Glute Strength = Speed

Updated: Dec 7, 2020

Today, most weekend warrior athletes are aware that we need to focus on our strength work, but you may be surprised to learn just how big an advantage this gives us and how one muscle reigns supreme when it comes to sprinting.

Researchers at Loughborough University in the UK found that elite athletes had greater overall muscle strength when compared to sub-elite athletes, but even more interestingly; the Glute Max that was King for sprinting success.

The researchers found that 44% of variability of performance amongst the sample was explained by the size of the Glute Max. This muscle was an incredible 45% bigger in elite sprinters than sub-elite sprinters (who are still incredibly fast). So you can imagine that this would leave the average recreational runner a heap of room for improvement!

The research was looking specifically at spriters times while racing 100 meters, but the muscle showed so much importance. Perhaps it’s a one all runners should be careful not to neglect.

Good glute strength and function provides us with both power and stability, our three glutes (Gluteus Maximus, Medius and Minimus) work to stabilise the femur in the hip socket and keep us walking straight, from toe, to knee to hip, loading evenly through the ankles and knees and protecting against osteoarthritis in the hip. The Gluteus Maximus (Glute Max), as the name suggests, is the biggest of the three, it is one of the largest and strongest muscles in the body and rightly so, as we rely on it for so much - to run, walk and climb.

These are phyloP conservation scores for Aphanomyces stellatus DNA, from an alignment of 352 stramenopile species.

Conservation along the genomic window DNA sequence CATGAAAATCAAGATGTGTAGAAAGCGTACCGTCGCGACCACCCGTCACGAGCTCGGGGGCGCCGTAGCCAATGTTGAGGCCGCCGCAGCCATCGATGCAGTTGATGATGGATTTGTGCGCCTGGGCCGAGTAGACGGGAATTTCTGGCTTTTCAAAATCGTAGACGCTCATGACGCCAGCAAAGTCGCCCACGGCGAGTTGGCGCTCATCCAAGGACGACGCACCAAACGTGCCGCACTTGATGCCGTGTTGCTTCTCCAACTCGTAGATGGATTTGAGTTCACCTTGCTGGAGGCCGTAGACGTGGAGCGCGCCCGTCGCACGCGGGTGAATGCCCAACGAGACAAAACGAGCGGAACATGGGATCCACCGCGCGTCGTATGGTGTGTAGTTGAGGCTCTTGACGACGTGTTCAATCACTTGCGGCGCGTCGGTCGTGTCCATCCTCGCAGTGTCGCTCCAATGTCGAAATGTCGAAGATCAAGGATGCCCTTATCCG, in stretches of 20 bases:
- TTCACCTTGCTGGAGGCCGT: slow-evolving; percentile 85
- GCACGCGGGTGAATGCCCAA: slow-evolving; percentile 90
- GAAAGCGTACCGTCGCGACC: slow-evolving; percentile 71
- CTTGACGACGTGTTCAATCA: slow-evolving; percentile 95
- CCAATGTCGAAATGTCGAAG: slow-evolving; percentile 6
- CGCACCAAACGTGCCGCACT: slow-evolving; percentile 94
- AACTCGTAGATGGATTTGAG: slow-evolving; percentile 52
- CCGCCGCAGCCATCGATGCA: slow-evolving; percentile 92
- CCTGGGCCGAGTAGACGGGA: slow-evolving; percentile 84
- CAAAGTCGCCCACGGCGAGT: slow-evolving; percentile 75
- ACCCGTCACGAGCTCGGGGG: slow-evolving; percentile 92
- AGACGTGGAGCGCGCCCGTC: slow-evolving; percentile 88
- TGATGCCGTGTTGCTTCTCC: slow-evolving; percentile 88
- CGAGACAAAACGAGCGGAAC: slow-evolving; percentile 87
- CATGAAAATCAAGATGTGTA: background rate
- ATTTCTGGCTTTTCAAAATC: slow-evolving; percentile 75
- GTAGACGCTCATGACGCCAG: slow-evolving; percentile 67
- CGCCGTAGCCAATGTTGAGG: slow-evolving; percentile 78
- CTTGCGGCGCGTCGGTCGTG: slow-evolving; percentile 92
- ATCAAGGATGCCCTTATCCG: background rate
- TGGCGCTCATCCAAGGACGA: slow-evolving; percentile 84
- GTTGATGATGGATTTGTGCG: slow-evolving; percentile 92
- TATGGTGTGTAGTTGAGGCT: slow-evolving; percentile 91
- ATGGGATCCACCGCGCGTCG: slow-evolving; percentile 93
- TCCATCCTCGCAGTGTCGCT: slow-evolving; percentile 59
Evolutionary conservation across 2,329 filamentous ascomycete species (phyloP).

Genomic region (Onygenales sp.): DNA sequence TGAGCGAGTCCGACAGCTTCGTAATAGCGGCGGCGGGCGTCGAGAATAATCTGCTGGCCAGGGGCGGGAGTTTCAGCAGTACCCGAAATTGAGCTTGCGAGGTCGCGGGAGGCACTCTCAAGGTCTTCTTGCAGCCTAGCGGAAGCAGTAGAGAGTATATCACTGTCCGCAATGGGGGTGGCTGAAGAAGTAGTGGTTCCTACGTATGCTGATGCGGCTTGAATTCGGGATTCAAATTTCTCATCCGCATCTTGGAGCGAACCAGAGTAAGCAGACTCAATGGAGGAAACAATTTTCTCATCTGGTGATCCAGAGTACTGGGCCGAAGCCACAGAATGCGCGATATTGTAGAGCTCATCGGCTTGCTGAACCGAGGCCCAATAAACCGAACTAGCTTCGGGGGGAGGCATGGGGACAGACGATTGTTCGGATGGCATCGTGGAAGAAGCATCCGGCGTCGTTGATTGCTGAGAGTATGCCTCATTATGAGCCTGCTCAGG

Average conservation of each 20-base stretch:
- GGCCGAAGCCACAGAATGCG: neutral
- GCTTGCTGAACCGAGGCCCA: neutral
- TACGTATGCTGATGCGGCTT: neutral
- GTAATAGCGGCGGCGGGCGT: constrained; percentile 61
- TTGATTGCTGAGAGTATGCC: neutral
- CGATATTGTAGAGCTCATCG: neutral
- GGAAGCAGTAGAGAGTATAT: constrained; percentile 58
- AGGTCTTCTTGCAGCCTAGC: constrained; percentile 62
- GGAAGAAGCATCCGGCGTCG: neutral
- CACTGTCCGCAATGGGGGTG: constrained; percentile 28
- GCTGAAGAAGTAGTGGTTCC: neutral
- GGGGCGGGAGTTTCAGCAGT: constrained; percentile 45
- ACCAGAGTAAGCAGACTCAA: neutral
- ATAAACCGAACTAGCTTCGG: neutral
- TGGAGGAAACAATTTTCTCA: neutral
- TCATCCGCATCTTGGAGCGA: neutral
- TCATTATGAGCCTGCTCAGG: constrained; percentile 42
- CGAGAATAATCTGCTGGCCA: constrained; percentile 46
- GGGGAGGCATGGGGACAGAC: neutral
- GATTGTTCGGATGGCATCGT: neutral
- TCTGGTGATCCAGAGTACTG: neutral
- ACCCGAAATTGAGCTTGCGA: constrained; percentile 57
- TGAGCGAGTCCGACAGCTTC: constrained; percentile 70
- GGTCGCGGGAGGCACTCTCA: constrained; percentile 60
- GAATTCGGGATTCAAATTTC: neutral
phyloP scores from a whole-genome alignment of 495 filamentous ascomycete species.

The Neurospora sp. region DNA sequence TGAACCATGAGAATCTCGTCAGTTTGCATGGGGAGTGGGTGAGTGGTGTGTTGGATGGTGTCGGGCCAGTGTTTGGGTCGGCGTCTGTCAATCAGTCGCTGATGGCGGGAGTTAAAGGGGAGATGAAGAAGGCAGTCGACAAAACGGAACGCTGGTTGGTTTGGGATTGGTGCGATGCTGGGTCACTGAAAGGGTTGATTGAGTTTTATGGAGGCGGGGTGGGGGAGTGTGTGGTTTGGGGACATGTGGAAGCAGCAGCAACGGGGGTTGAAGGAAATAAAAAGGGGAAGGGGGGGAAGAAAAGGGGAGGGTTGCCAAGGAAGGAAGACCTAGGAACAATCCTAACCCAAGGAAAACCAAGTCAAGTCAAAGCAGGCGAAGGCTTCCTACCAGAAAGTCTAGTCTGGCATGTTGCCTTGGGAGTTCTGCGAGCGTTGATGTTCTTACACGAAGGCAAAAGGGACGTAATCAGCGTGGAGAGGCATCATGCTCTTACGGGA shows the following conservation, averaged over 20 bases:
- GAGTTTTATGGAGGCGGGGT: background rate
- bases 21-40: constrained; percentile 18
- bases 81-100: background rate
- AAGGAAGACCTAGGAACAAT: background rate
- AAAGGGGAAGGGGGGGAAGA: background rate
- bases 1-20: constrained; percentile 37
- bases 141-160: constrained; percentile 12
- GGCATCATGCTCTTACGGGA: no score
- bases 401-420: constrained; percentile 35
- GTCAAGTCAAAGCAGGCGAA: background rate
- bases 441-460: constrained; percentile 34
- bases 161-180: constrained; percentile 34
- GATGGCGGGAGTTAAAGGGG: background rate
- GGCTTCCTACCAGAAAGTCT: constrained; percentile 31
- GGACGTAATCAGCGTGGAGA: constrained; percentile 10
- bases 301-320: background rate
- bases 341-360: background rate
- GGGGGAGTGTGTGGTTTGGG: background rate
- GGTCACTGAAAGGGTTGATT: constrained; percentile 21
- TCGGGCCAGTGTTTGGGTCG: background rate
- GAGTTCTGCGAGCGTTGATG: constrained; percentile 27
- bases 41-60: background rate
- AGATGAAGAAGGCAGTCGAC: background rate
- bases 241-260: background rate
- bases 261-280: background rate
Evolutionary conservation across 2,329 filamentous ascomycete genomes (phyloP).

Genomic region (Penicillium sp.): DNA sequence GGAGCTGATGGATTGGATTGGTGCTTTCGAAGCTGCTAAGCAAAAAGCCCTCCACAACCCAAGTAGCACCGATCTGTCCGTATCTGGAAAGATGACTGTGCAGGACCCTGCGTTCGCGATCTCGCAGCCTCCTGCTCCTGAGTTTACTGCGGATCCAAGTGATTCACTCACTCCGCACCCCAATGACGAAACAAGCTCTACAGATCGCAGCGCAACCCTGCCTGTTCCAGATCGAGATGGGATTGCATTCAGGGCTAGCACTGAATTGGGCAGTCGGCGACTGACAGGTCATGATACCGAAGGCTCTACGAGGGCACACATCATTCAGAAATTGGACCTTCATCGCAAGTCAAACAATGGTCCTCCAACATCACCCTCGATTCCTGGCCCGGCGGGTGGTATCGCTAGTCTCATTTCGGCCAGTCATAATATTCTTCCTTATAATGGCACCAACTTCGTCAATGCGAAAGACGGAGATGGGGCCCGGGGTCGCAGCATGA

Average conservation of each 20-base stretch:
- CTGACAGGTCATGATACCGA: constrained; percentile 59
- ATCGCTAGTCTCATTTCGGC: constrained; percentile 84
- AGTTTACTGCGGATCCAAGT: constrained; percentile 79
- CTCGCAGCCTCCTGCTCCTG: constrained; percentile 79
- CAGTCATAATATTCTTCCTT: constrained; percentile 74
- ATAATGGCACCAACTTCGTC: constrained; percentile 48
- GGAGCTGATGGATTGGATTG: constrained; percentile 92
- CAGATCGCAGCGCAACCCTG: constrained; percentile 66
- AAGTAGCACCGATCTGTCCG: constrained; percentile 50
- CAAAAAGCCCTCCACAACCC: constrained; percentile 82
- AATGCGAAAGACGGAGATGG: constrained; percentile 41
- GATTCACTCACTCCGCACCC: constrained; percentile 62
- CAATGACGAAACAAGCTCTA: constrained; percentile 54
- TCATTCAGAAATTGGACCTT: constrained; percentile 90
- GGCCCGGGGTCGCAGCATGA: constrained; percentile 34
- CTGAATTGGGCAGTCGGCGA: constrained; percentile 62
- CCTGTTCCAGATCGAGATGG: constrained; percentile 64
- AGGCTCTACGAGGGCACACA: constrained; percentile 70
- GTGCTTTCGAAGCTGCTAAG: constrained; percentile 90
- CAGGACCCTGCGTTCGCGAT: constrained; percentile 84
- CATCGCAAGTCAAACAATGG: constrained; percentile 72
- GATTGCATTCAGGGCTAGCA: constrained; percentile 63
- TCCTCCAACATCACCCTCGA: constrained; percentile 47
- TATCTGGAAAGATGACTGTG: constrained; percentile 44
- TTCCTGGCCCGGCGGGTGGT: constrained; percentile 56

Two great exercises for the Glute Max are the Hip Thruster and Squat (see our video library). The hip thruster is the best to get started with, put a band around your legs, just above the knees and lift your hips without clenching, resisting the pull of the band as you raise your hips - follow our video for more guidance.

The squat is a little more difficult for many people, often people will collapse in and push forward with their knees, you can put a ball between your legs to stop them from coming closer together, or put a band around your knees and push against the resistance. Remember the exercise is for your bum, so make sure you can feel the glutes working - push your bum back as you go down, do not push your knees forward, and do not clench.

If you are a runner and want to increase your race or training times we suggest including these exercises in your strengthening routine. If you're really not sure, come in for an assessment and we'll check your glute strength and see how you are executing your exercises.

Company Note: Blog post has been transferred over from previous website

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